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Clyde Prestowitz is founder and president of the Economic Strategy Institute. He has played key roles in achieving congressional passage of NAFTA and in shaping the final content of the[…]

From 1800 to 1950, we acted, economically, the way China is acting today.

Question: How did America really get rich? 

Clydern Prestowitz: It’s important, I think, to know that story because I rnthink there’s a mythology in the United States that America kind of got rnrich as a result of entrepreneurial activity and free markets and lack rnof regulation. And for sure those were important elements, but what we rnneed to understand is for most of our history—from about 1800 until rnabout 1950—we acted, economically, pretty much the way China does rntoday. 

In fact, it’s interesting to go back and read the rndiscussions among the founding fathers. Adam Smith wrote “The Wealth of rnNations,” published it in the same year, 1776, as, of course, the rnDeclaration of Independence. Smith argued, for example that America had rnits greatest advantage in raw materials; timber, and iron ore, and rncotton, and things like that. Smith actually argued that America should rnnot industrialize. England was the industrial power and America should rnfeed England with raw materials. It was Alexander Hamilton that said rn"No, no, no, Smith has it wrong. We can become a great industrial power rnand we should." And there was a big debate with Washington and Hamilton rnkind of on one side of the debate and Jefferson and Franklin on the rnother side. But, the war of 1812 was a war we almost lost because we rndidn’t make shoes, or rifles, or anything that we needed to fight a war.rn And that convinced Jefferson that he had been wrong, and so from that rnpoint forward, the U.S. government engaged in active promotion of the rndevelopment of key industries, of infrastructure, of technology, the rnadvance of science and so forth. So we had the Eerie Canal, the rntelegraph was invented and developed in the basis of government funding;rn a partnership with private industry. 

We had of course the rnnational railroads, the transcontinental railroads. We had... in the rnearly 1900s, Woodrow Wilson saw to the development of an American rnshipping industry, and created the national advisory committee in rnaeronautics to promote U.S. aircraft and aviation industry. So, it’s rnimportant to understand that there was a long partnership between rnindustry and government in the United States that promoted this rndevelopment of wealth-producing capacity. The Homestead Act is a rnbrilliant example. America’s biggest industry in the 19th century was rnagriculture and the Homestead Act provided agricultural land. So, rnessentially factories to the populus at a very low cost from the rngovernment, and the proceeds of that were used to fund the land grant rnuniversities; the big state universities that dominate our scene today rnand to promote agricultural technology. So that was the basis of our rnwealth-producing capacity.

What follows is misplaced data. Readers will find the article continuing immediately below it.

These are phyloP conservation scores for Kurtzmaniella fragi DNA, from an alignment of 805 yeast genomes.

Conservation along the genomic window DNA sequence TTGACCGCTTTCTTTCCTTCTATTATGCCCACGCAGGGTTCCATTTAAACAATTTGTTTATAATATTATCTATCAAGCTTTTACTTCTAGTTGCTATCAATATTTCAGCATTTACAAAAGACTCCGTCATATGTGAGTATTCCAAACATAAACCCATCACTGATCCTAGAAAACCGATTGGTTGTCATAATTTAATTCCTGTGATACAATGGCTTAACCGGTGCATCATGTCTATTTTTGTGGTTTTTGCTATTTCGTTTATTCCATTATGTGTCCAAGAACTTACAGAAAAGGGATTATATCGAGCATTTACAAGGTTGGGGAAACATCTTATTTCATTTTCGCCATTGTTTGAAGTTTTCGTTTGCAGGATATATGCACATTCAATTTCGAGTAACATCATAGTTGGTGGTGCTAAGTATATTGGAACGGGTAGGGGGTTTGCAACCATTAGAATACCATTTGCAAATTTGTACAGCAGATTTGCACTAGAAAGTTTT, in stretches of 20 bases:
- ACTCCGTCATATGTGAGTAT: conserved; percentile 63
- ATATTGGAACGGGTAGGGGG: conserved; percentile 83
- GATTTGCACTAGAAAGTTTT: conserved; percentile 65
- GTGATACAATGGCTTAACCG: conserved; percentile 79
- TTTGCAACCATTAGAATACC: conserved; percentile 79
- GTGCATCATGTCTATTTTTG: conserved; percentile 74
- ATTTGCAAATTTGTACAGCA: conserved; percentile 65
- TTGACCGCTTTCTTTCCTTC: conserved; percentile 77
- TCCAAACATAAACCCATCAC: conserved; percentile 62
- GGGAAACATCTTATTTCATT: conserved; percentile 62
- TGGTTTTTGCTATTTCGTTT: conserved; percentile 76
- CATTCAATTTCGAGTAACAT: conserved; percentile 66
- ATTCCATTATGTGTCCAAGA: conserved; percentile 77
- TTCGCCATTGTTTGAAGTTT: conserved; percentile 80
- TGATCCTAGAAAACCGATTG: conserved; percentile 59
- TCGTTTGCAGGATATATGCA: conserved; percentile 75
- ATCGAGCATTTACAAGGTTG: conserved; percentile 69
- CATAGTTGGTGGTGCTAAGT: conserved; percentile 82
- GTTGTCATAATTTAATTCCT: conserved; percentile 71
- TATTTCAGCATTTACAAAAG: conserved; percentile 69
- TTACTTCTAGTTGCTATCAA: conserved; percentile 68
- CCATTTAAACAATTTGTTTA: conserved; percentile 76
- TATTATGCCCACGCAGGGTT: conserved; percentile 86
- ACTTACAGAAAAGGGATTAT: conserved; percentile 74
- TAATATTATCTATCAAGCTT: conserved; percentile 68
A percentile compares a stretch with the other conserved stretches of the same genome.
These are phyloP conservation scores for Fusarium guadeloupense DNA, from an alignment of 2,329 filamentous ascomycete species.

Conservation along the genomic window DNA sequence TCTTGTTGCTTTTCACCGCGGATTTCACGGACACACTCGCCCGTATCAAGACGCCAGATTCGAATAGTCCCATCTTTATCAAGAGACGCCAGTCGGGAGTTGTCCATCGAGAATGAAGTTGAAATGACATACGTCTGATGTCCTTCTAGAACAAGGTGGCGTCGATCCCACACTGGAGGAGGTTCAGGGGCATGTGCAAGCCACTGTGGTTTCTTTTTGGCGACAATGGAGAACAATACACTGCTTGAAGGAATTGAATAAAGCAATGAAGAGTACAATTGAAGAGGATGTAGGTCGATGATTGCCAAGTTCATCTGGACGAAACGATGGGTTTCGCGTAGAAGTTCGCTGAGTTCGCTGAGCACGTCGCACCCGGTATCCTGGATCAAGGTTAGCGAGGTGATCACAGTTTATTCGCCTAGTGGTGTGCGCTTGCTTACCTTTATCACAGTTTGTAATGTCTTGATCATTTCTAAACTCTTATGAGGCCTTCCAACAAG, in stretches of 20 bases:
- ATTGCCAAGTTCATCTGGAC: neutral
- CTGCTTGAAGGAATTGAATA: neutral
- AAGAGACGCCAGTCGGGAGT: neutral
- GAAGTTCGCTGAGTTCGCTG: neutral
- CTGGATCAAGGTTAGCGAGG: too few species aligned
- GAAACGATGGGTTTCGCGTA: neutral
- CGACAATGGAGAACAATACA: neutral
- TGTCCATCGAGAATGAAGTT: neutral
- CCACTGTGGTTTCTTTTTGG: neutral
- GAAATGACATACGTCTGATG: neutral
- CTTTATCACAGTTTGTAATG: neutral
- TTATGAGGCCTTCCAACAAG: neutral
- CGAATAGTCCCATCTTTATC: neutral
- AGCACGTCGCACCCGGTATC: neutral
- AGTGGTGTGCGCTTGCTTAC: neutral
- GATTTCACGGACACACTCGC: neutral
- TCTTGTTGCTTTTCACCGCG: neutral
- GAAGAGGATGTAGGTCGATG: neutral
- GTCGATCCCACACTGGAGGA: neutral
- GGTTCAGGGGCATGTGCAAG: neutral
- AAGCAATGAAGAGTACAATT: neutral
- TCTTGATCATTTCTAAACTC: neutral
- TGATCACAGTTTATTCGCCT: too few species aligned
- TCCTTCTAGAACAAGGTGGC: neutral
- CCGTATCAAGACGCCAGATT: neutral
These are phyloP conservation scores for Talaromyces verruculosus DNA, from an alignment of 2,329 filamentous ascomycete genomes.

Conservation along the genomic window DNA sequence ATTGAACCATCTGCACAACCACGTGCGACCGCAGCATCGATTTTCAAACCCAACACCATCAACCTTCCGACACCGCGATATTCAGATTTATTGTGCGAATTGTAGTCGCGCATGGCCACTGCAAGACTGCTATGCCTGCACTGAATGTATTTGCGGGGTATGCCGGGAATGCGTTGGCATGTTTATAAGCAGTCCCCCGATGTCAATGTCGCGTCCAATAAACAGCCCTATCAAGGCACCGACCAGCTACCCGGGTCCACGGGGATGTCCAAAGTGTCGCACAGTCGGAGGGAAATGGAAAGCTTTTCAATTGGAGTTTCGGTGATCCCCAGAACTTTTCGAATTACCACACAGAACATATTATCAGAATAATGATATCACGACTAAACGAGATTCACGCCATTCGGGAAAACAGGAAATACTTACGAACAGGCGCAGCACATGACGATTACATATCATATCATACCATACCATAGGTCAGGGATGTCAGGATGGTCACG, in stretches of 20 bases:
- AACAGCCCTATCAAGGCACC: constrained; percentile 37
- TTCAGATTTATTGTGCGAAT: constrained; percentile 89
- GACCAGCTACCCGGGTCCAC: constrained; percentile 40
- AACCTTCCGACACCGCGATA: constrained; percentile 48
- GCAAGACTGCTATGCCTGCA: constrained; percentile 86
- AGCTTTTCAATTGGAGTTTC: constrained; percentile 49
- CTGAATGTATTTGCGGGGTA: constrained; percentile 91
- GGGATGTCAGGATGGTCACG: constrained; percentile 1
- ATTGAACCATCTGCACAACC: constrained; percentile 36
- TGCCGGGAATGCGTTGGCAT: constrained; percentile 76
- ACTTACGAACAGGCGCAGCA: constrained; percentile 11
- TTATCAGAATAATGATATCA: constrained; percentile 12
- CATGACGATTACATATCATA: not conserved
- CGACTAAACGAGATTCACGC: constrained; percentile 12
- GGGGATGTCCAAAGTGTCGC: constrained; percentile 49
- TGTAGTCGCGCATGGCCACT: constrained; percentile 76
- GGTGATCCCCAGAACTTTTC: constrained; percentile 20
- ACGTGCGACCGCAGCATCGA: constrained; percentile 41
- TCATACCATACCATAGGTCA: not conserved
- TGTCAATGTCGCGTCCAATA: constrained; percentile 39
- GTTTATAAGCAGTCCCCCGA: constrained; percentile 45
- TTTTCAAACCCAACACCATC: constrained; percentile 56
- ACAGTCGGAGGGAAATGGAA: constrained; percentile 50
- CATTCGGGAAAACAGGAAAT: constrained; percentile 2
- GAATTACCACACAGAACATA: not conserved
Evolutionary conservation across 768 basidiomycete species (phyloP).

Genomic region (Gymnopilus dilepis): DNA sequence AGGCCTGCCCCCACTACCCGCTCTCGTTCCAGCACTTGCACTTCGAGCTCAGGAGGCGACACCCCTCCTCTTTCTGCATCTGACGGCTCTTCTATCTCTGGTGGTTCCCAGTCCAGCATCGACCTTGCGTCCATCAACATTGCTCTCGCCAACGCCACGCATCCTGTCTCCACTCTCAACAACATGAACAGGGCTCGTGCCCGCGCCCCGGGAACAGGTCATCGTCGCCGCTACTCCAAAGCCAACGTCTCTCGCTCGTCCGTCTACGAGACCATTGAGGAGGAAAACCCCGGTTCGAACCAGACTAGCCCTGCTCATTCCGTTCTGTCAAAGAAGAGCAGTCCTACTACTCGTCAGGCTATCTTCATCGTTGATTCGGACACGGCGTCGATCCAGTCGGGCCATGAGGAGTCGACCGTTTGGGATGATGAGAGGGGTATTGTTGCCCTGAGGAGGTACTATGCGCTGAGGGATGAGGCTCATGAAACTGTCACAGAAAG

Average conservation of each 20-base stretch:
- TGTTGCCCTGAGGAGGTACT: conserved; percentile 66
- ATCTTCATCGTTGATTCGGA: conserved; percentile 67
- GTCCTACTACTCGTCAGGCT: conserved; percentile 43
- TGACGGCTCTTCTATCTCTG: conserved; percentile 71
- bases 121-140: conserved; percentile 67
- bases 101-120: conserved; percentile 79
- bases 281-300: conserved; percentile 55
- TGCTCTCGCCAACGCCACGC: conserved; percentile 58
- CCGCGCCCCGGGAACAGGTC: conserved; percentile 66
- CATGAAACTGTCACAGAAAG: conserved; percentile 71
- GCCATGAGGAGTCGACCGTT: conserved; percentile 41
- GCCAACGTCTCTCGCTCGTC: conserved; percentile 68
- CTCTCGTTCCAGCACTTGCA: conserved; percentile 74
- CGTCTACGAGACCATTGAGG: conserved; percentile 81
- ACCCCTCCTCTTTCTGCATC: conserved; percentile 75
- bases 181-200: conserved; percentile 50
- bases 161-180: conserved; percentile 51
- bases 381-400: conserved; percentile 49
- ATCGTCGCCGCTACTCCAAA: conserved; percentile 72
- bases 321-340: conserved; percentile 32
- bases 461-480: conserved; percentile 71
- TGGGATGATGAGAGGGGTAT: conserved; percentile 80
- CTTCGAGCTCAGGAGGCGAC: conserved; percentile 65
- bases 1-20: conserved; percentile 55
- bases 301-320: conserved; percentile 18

Question: Why were the rnyears after World War II the beginning of the U.S.’s downfall? 
Clydern Prestowitz: In the early 1950s the United States had a level of rnconsumption that was about 56, 57 percent of GDP, very similar to that rnof many other countries. The great fear of our leaders after World War rnII was that without the war production, the economy would slip back intorn the Great Depression that they had all experienced in the 1930s. And rnthey had 15 million men and women being demobilized from the armed rnforces all coming back looking for jobs, and the question was, “Wow rnwhere are the jobs going to come from?” And with Europe in ashes and rnJapan in ashes, it was obvious that an export-led drive was not likely rnto be successful, and so the focus was on promoting domestic consumptionrn as a way of replacing the wartime production and providing jobs for thern returning demobilized service people. And so, every effort was bent in rnthe G.I. Bill, and G.I.s were given preferential assistance in getting rnmortgages for houses. People were able to deduct the interest on time rnpayments for consumer durables, so all kinds of measures were taken to rnmake it easy to consume. By the mid-1960s, consumption as a percent of rnGDP was up to 62 or 63 percent. By the mid-1970s it was up to about 67 rnpercent. By the mid 1980s, it was approaching 70 percent. Today, it’s rnabout 72 percent. So, there’s been this huge continual increase in rnconsumption and reduction then in savings in the U.S., and in rninvestment, and ultimately of course this is resulted in big rnimbalances.

Recorded on May 10, 2010
Interviewed by Jessica Liebman